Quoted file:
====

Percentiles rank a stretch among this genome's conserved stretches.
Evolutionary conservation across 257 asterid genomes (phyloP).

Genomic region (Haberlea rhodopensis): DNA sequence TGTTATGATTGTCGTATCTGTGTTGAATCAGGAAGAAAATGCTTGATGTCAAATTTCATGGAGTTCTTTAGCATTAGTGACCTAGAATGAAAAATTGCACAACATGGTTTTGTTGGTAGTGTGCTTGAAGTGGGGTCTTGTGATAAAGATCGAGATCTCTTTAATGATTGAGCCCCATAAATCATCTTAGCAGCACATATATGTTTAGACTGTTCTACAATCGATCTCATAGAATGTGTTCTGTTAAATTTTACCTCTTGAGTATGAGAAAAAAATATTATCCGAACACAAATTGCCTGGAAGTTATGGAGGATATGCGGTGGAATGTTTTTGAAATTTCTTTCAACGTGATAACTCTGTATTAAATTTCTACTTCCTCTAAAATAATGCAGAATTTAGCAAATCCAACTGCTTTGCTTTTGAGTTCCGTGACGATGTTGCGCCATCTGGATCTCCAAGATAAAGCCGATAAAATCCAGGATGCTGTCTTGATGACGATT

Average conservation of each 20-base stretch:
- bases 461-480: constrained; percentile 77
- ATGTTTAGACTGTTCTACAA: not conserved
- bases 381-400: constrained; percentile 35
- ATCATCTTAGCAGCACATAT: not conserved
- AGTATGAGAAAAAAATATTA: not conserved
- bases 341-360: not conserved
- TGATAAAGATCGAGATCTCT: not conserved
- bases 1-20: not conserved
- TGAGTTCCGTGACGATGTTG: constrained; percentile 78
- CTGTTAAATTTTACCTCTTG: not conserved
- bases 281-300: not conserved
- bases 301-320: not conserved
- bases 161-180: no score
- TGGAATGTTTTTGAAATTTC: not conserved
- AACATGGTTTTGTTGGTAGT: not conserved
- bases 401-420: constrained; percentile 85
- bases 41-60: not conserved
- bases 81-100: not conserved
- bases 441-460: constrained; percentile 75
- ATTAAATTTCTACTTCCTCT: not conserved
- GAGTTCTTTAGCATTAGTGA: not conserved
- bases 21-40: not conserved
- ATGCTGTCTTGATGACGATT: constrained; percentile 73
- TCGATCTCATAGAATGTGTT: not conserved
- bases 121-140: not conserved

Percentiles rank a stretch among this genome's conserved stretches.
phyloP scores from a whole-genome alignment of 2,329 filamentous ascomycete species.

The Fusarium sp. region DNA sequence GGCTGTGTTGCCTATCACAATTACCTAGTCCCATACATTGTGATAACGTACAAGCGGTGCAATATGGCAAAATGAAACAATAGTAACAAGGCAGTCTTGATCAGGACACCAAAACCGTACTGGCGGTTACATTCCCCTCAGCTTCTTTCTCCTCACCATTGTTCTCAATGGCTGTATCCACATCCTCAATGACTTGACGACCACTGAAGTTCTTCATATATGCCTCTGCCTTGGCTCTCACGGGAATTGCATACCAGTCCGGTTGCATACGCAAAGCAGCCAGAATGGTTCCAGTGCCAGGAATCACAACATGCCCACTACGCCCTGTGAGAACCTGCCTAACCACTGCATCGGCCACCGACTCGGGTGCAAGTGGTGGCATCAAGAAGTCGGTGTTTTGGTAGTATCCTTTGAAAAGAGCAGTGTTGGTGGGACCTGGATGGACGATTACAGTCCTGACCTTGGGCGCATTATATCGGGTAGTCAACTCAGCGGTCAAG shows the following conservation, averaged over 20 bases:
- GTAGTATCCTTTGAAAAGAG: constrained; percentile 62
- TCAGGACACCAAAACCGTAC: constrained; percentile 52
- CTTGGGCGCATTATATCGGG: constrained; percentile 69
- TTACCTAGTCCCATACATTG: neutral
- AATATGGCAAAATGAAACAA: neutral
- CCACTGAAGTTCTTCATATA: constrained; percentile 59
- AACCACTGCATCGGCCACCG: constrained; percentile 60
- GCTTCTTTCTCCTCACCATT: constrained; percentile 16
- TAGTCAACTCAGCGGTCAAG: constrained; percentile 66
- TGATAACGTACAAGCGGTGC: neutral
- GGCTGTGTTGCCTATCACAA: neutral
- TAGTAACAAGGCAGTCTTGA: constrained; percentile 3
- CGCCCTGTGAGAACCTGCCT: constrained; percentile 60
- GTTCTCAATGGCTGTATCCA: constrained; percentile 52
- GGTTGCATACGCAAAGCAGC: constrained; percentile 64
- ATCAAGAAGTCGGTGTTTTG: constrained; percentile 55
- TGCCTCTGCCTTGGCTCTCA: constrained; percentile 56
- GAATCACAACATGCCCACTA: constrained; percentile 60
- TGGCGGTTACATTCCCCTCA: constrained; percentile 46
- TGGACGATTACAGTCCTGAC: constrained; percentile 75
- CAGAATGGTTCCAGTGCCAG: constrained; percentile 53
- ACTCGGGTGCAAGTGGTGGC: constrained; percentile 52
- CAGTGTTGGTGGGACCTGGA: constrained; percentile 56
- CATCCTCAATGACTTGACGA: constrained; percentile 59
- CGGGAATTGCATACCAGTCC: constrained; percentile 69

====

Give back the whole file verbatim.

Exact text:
Percentiles rank a stretch among this genome's conserved stretches.
Evolutionary conservation across 257 asterid genomes (phyloP).

Genomic region (Haberlea rhodopensis): DNA sequence TGTTATGATTGTCGTATCTGTGTTGAATCAGGAAGAAAATGCTTGATGTCAAATTTCATGGAGTTCTTTAGCATTAGTGACCTAGAATGAAAAATTGCACAACATGGTTTTGTTGGTAGTGTGCTTGAAGTGGGGTCTTGTGATAAAGATCGAGATCTCTTTAATGATTGAGCCCCATAAATCATCTTAGCAGCACATATATGTTTAGACTGTTCTACAATCGATCTCATAGAATGTGTTCTGTTAAATTTTACCTCTTGAGTATGAGAAAAAAATATTATCCGAACACAAATTGCCTGGAAGTTATGGAGGATATGCGGTGGAATGTTTTTGAAATTTCTTTCAACGTGATAACTCTGTATTAAATTTCTACTTCCTCTAAAATAATGCAGAATTTAGCAAATCCAACTGCTTTGCTTTTGAGTTCCGTGACGATGTTGCGCCATCTGGATCTCCAAGATAAAGCCGATAAAATCCAGGATGCTGTCTTGATGACGATT

Average conservation of each 20-base stretch:
- bases 461-480: constrained; percentile 77
- ATGTTTAGACTGTTCTACAA: not conserved
- bases 381-400: constrained; percentile 35
- ATCATCTTAGCAGCACATAT: not conserved
- AGTATGAGAAAAAAATATTA: not conserved
- bases 341-360: not conserved
- TGATAAAGATCGAGATCTCT: not conserved
- bases 1-20: not conserved
- TGAGTTCCGTGACGATGTTG: constrained; percentile 78
- CTGTTAAATTTTACCTCTTG: not conserved
- bases 281-300: not conserved
- bases 301-320: not conserved
- bases 161-180: no score
- TGGAATGTTTTTGAAATTTC: not conserved
- AACATGGTTTTGTTGGTAGT: not conserved
- bases 401-420: constrained; percentile 85
- bases 41-60: not conserved
- bases 81-100: not conserved
- bases 441-460: constrained; percentile 75
- ATTAAATTTCTACTTCCTCT: not conserved
- GAGTTCTTTAGCATTAGTGA: not conserved
- bases 21-40: not conserved
- ATGCTGTCTTGATGACGATT: constrained; percentile 73
- TCGATCTCATAGAATGTGTT: not conserved
- bases 121-140: not conserved

Percentiles rank a stretch among this genome's conserved stretches.
phyloP scores from a whole-genome alignment of 2,329 filamentous ascomycete species.

The Fusarium sp. region DNA sequence GGCTGTGTTGCCTATCACAATTACCTAGTCCCATACATTGTGATAACGTACAAGCGGTGCAATATGGCAAAATGAAACAATAGTAACAAGGCAGTCTTGATCAGGACACCAAAACCGTACTGGCGGTTACATTCCCCTCAGCTTCTTTCTCCTCACCATTGTTCTCAATGGCTGTATCCACATCCTCAATGACTTGACGACCACTGAAGTTCTTCATATATGCCTCTGCCTTGGCTCTCACGGGAATTGCATACCAGTCCGGTTGCATACGCAAAGCAGCCAGAATGGTTCCAGTGCCAGGAATCACAACATGCCCACTACGCCCTGTGAGAACCTGCCTAACCACTGCATCGGCCACCGACTCGGGTGCAAGTGGTGGCATCAAGAAGTCGGTGTTTTGGTAGTATCCTTTGAAAAGAGCAGTGTTGGTGGGACCTGGATGGACGATTACAGTCCTGACCTTGGGCGCATTATATCGGGTAGTCAACTCAGCGGTCAAG shows the following conservation, averaged over 20 bases:
- GTAGTATCCTTTGAAAAGAG: constrained; percentile 62
- TCAGGACACCAAAACCGTAC: constrained; percentile 52
- CTTGGGCGCATTATATCGGG: constrained; percentile 69
- TTACCTAGTCCCATACATTG: neutral
- AATATGGCAAAATGAAACAA: neutral
- CCACTGAAGTTCTTCATATA: constrained; percentile 59
- AACCACTGCATCGGCCACCG: constrained; percentile 60
- GCTTCTTTCTCCTCACCATT: constrained; percentile 16
- TAGTCAACTCAGCGGTCAAG: constrained; percentile 66
- TGATAACGTACAAGCGGTGC: neutral
- GGCTGTGTTGCCTATCACAA: neutral
- TAGTAACAAGGCAGTCTTGA: constrained; percentile 3
- CGCCCTGTGAGAACCTGCCT: constrained; percentile 60
- GTTCTCAATGGCTGTATCCA: constrained; percentile 52
- GGTTGCATACGCAAAGCAGC: constrained; percentile 64
- ATCAAGAAGTCGGTGTTTTG: constrained; percentile 55
- TGCCTCTGCCTTGGCTCTCA: constrained; percentile 56
- GAATCACAACATGCCCACTA: constrained; percentile 60
- TGGCGGTTACATTCCCCTCA: constrained; percentile 46
- TGGACGATTACAGTCCTGAC: constrained; percentile 75
- CAGAATGGTTCCAGTGCCAG: constrained; percentile 53
- ACTCGGGTGCAAGTGGTGGC: constrained; percentile 52
- CAGTGTTGGTGGGACCTGGA: constrained; percentile 56
- CATCCTCAATGACTTGACGA: constrained; percentile 59
- CGGGAATTGCATACCAGTCC: constrained; percentile 69